The History of Google’s Penguin Algorithm | Rank Ranger

As Google’s Penguin 4.0 update recently completed its rollout (according to Google), I thought I would take this opportunity to provide the complete history of this Google algorithm and its updates. Up until recently, with the release of Penguin 4.0, an update to the Penguin algorithm was a very big deal (not that it still isn’t). That is, until the most recent version, the only time a site could recover from a Penguin penalty was when the algorithm underwent an update. Now Penguin operates in real time (more on that later), but the question is, how did we get to this point?


Penguin 1.0 – Where It All Began – April 24, 2012

It all began during a spring-like morning back on April 24th, 2012. It was a dark time for SEO, “black-hatters” were artificially achieving higher rankings with manipulative tactics like link schemes aimed at fooling the search engine into thinking that a site was more significant than it really it was. It was on this spring day in April that Google decided to take internet search back from these digital pirates by introducing its Penguin algorithm. 

Melodrama aside, the release of Penguin 1.0 was a monumental step in many ways, and the algorithm has become a sort of “staple” within the Googleverse. With spammy link schemes becoming more and more common, Google attempted to put a stop to the practice by issuing a ranking penalty to sites employing such tactics. A penalty, that would only be removed upon the release of the algorithm’s next update. To an extent, Penguin’s release changed the way the “SEO game” was played by ushering in an era of content focused more on quality per se, not link tactics and the like. 

Penguin 1.1 – A Data Refresh – March 26, 2012

Just over a month after Penguin initially rolled-out, Google pushed the button on the algorithm’s first update. On May 26,
2012 famed Googler Matt Cutts posted the following Tweet:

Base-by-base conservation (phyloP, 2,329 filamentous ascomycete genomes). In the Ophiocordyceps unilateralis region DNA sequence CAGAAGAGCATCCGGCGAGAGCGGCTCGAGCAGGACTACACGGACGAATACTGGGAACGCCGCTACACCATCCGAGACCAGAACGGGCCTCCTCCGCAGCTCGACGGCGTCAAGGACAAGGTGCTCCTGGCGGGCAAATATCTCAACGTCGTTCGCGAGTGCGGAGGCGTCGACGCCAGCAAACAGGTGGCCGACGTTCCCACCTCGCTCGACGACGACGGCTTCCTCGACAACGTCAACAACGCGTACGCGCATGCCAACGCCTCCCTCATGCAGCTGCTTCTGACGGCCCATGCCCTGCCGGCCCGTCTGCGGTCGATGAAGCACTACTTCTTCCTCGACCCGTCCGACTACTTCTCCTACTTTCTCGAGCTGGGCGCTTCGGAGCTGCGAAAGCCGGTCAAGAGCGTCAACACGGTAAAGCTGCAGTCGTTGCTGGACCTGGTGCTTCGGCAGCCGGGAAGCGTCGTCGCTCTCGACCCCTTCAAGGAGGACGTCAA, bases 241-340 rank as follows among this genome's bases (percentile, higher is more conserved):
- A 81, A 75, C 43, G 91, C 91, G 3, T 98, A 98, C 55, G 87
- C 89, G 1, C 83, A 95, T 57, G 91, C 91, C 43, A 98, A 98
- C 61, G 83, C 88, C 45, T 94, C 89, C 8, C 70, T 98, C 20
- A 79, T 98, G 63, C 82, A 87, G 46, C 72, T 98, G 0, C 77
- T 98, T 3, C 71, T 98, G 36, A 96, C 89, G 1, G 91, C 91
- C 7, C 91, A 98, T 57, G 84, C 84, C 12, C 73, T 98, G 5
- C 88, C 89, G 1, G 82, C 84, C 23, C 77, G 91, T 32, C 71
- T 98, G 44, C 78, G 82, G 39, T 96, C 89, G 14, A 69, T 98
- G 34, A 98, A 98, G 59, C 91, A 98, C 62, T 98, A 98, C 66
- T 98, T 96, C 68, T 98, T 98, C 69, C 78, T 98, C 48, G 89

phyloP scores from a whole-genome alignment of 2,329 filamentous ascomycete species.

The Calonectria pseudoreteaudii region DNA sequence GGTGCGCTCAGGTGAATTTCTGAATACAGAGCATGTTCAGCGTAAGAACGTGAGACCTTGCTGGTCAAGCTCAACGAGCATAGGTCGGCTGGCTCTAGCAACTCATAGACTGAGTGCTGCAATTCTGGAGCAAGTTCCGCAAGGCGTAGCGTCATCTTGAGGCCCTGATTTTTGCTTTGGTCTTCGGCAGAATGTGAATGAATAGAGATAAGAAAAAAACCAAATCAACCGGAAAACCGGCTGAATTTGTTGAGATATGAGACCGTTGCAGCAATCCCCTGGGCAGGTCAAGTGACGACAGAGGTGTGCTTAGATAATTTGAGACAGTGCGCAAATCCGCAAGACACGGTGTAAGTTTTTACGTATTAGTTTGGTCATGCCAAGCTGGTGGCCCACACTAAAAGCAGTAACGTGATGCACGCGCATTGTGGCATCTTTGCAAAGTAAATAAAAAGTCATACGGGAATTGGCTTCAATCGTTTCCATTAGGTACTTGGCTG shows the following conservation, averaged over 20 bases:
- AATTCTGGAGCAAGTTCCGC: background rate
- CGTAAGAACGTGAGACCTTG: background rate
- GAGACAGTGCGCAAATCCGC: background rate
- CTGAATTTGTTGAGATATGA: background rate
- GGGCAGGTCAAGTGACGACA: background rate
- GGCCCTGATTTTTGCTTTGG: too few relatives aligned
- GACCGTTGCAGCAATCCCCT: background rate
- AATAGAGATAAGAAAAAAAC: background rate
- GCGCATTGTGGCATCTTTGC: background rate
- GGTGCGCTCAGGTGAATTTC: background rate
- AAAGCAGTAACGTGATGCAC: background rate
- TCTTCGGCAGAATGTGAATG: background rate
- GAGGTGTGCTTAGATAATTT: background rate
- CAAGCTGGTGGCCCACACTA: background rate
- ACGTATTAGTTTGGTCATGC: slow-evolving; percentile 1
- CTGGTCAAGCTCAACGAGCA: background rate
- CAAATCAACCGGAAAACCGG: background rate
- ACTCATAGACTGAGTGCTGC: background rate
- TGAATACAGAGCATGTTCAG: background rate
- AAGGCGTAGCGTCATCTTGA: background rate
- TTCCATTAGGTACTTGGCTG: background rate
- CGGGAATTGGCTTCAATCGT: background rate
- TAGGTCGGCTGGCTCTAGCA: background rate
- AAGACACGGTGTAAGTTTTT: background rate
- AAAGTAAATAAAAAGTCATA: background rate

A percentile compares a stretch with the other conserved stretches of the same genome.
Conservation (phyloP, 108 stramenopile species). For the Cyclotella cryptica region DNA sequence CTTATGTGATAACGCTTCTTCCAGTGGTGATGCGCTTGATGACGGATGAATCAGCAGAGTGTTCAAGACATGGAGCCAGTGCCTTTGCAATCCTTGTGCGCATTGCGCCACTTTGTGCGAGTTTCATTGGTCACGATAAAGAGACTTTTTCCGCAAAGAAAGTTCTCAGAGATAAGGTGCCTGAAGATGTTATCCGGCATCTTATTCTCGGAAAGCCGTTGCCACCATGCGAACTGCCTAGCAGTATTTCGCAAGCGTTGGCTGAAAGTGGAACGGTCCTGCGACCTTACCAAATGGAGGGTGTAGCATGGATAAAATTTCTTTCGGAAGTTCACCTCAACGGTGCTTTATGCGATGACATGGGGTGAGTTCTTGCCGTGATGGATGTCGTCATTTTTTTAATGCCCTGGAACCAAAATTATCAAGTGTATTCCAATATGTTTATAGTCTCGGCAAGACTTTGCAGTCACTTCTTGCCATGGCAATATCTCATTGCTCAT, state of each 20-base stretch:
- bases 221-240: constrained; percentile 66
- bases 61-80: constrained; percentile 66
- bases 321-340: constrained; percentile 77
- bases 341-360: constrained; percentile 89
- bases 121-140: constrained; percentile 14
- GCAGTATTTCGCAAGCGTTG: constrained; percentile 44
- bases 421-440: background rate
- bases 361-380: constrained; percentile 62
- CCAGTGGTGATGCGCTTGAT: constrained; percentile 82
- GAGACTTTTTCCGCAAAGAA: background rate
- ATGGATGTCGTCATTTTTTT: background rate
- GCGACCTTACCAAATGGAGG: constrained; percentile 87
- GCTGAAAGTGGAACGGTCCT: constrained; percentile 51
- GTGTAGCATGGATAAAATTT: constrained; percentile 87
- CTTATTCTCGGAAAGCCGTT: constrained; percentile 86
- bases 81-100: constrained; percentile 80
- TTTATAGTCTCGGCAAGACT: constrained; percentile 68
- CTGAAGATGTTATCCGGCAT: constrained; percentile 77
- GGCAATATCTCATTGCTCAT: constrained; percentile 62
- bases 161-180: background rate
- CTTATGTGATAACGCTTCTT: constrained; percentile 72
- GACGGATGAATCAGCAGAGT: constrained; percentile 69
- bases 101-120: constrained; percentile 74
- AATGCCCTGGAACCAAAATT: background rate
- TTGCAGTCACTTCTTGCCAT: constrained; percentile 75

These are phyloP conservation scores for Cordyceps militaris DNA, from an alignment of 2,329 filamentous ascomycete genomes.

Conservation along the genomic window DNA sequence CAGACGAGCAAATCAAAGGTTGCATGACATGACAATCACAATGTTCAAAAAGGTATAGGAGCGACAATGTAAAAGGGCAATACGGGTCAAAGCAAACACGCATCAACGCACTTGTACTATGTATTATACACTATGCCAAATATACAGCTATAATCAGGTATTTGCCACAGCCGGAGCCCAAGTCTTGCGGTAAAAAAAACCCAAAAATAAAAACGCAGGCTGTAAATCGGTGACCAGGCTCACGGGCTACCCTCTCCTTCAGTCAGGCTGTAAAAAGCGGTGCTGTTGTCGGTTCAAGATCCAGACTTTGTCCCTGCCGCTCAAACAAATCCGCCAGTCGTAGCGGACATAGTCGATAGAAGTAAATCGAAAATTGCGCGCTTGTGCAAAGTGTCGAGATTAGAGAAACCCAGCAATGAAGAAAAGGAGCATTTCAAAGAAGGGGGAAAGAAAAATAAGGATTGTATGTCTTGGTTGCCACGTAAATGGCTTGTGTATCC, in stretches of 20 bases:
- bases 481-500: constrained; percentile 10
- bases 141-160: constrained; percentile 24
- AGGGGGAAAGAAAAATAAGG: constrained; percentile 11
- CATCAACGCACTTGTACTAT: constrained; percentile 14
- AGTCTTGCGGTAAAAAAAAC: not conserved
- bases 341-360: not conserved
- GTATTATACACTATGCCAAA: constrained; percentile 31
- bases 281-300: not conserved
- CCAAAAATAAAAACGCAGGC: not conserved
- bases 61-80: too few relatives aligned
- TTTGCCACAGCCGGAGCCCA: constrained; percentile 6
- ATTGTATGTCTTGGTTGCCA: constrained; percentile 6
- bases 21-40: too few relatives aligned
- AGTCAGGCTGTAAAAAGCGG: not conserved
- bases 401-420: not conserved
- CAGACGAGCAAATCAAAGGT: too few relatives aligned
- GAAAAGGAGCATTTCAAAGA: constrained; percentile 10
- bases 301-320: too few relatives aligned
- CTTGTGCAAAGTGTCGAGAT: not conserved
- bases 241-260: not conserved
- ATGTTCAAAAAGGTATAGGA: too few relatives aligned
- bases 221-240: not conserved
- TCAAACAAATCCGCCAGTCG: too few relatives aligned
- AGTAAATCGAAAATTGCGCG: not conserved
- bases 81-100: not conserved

The interesting thing about Penguin 1.1 is that it represented no actual change to the algorithm. Rather, the updated version was a “data refresh.” A data refresh does not mean that an intrinsic change to the algorithm per se has taken place. Rather, it refers to the
rerunning, or re-release of the algorithm. In the case of
Penguin it meant those sites previously penalized that corrected the cause of their penalty
were restored, while some sites that were not caught the first time around may have been hit upon the refresh.  In terms of overall impact, the first Penguin update was, as Matt Cutts himself put it, “toward the less-impactful end of the spectrum.”

Penguin 1.2 – An International Update – October 5, 2012

Like the previous update, when Penguin 1.2 rolled-out on October 5, 2012, it also was just a data refresh. So again, as a data refresh, only a very limited number of queries were impacted. What made this algorithm update unique though was that the update impacted a small number of queries in languages other than English, as indicated by the below Tweet from Matt Cutts:

All in all the update appeared to impact just 0.3% of English language queries, with similar numbers for queries in other languages (i.e. 0.4% of Spanish queries). 

Penguin 2.0 – The Next Generation of Penguin Updates – May 22, 2013

Fast forward to May 22,
2013 when the next generation of Penguin updates
were born. Moving past the first generation of Penguin updates indicated that Penguin 2.0 was not a mere data refresh. Via a blog post on this next generation of Penguin, Matt Cutts indicated that the update would impact 2.3% of English queries and that languages that tended to have more spam would be impacted proportionality.

Simply put, Penguin 2.0 represented a technological upgrade that made it better equipped to fight the good fight against spam. Specifically, the new version of Penguin inspected not just a site’s home page, but particular landing pages as well. Thus, if a specific page partook of black hat link building, this new version of Penguin would pick up on it, at least to a greater extent
that its predecessors. 

Penguin 2.1 – A Deeper Spam Analysis – October 4, 2013

Released on the 4th of October 2013, Penguin 2.1 ushered in a variety of speculative theories as to what the latest version of the algorithm provided that its predecessors did not. Firstly, it would seem that the update was a bit more than just a data refresh, as Penguin 2.1 was said to have impacted 1% of queries (as compared to Penguin 1.2 which only impacted 0.3% of English queries). But what then was the upshot of the update? While Google never released an official narrative, in all likelihood it would seem that Penguin 2.1 took the technology of version 2.0 to the next level by crawling “deeper web pages” and analyzing if any spammy links were contained on them.